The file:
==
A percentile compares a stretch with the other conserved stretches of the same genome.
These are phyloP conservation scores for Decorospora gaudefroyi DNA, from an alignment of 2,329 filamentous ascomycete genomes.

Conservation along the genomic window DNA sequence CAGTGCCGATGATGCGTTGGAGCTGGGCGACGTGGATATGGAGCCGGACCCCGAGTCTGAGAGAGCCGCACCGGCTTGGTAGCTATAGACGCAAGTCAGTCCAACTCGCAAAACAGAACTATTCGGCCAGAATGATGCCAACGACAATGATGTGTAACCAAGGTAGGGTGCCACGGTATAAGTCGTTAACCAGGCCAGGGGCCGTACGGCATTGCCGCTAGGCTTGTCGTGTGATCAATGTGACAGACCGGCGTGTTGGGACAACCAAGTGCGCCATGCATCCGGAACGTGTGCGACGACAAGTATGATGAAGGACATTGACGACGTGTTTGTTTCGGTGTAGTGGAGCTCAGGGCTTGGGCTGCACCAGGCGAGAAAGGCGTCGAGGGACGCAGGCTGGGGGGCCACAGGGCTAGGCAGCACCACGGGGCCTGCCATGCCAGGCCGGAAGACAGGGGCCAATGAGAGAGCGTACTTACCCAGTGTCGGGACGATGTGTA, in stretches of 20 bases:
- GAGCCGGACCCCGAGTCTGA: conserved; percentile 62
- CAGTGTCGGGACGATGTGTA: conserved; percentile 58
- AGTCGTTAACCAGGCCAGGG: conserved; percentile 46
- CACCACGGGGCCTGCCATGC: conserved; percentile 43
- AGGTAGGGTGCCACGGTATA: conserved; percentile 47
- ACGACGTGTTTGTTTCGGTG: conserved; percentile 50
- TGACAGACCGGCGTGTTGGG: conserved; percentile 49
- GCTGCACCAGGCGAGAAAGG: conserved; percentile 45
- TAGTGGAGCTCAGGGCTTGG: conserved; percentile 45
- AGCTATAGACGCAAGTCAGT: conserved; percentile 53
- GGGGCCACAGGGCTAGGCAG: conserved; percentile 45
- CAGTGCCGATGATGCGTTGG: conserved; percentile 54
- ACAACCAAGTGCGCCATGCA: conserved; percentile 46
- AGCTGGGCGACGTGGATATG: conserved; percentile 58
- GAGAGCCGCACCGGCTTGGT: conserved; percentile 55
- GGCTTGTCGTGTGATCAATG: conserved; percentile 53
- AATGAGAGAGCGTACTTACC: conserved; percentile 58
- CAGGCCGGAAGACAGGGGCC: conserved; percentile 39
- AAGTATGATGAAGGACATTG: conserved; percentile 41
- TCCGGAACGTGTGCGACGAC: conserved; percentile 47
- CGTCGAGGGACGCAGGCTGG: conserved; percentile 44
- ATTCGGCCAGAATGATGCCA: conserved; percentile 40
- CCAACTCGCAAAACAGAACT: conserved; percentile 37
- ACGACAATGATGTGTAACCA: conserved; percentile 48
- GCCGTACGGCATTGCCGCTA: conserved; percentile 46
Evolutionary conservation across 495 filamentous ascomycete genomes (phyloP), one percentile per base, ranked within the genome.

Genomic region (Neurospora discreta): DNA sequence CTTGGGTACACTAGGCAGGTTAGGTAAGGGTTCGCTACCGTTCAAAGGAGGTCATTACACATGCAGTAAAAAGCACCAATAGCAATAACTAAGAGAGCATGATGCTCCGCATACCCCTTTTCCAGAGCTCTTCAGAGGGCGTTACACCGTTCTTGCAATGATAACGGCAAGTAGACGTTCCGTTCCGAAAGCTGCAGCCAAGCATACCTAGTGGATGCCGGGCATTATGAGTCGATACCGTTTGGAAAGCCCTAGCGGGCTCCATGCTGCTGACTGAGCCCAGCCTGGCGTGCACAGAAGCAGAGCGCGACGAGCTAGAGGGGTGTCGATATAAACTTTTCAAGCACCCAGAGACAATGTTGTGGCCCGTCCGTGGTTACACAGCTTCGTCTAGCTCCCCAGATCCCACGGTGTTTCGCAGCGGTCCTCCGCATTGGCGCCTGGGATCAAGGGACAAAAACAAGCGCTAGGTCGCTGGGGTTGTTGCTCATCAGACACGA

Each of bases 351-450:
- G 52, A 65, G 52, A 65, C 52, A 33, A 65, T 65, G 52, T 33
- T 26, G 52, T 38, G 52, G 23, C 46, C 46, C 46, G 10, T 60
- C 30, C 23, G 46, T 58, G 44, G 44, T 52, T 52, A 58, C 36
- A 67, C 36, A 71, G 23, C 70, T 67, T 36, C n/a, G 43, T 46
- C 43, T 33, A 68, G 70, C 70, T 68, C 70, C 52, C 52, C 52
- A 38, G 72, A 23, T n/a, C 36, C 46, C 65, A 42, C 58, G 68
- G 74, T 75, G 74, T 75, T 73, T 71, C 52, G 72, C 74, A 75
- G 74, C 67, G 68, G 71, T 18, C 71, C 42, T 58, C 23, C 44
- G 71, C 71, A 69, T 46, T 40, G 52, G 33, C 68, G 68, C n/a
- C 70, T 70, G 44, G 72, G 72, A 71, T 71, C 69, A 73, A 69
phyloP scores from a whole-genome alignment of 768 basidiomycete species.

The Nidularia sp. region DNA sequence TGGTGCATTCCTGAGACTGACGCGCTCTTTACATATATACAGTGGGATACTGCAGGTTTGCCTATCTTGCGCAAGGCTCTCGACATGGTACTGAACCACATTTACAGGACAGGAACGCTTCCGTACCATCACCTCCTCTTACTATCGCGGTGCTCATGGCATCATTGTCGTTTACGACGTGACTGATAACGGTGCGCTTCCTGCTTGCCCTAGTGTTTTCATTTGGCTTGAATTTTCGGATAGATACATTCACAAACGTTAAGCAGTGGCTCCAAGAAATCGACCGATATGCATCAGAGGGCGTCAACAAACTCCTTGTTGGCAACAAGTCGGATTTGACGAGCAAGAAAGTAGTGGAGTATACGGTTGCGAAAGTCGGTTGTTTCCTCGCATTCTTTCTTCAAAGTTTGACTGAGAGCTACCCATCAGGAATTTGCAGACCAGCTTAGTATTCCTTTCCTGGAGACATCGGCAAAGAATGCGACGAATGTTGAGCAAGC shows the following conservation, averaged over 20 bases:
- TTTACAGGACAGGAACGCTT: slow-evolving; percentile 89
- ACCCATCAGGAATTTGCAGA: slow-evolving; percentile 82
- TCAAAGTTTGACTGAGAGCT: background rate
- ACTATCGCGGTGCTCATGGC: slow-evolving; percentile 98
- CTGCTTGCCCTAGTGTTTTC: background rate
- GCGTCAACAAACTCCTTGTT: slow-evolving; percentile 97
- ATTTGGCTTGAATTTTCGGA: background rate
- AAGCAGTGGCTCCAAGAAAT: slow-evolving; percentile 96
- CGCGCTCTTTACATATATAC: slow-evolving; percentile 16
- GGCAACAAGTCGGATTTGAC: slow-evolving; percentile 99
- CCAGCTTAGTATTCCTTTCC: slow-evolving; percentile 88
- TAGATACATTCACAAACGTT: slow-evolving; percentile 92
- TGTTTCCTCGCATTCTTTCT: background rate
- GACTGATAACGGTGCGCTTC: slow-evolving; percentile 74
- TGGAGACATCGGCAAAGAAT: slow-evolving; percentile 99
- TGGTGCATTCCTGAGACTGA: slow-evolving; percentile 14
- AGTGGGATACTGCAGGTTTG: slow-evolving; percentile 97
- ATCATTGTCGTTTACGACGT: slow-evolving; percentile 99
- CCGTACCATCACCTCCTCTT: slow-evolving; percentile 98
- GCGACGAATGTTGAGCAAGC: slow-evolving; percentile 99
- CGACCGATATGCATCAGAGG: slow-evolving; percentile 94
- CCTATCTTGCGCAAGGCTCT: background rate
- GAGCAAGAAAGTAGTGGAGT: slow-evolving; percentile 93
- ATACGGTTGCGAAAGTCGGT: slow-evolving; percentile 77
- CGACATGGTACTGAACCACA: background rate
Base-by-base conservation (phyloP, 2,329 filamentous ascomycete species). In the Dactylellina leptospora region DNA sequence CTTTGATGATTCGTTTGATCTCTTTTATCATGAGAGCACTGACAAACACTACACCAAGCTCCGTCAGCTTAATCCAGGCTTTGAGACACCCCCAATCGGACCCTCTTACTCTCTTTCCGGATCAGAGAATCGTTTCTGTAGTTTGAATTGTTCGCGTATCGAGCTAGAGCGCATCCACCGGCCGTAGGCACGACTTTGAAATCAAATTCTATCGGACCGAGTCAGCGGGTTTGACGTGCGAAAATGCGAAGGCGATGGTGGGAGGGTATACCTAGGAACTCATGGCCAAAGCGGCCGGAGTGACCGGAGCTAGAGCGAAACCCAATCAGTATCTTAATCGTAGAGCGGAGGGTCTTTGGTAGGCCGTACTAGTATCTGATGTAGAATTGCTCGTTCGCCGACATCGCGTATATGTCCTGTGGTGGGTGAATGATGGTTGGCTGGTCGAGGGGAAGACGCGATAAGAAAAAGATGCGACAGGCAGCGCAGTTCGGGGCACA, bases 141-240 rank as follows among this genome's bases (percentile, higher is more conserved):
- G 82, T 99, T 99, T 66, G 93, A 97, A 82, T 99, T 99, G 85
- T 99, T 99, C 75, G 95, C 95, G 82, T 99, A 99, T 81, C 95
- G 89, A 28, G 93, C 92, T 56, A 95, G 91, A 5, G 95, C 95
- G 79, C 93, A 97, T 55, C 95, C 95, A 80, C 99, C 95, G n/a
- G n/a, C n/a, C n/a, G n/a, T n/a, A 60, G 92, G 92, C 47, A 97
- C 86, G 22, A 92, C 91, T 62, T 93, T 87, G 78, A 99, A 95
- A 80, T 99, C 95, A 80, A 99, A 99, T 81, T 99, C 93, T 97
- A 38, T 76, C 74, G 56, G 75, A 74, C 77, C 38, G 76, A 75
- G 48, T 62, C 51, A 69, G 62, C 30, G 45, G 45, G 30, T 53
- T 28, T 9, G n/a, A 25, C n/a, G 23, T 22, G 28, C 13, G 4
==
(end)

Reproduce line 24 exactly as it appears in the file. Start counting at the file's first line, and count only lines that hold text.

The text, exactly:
- CGTCGAGGGACGCAGGCTGG: conserved; percentile 44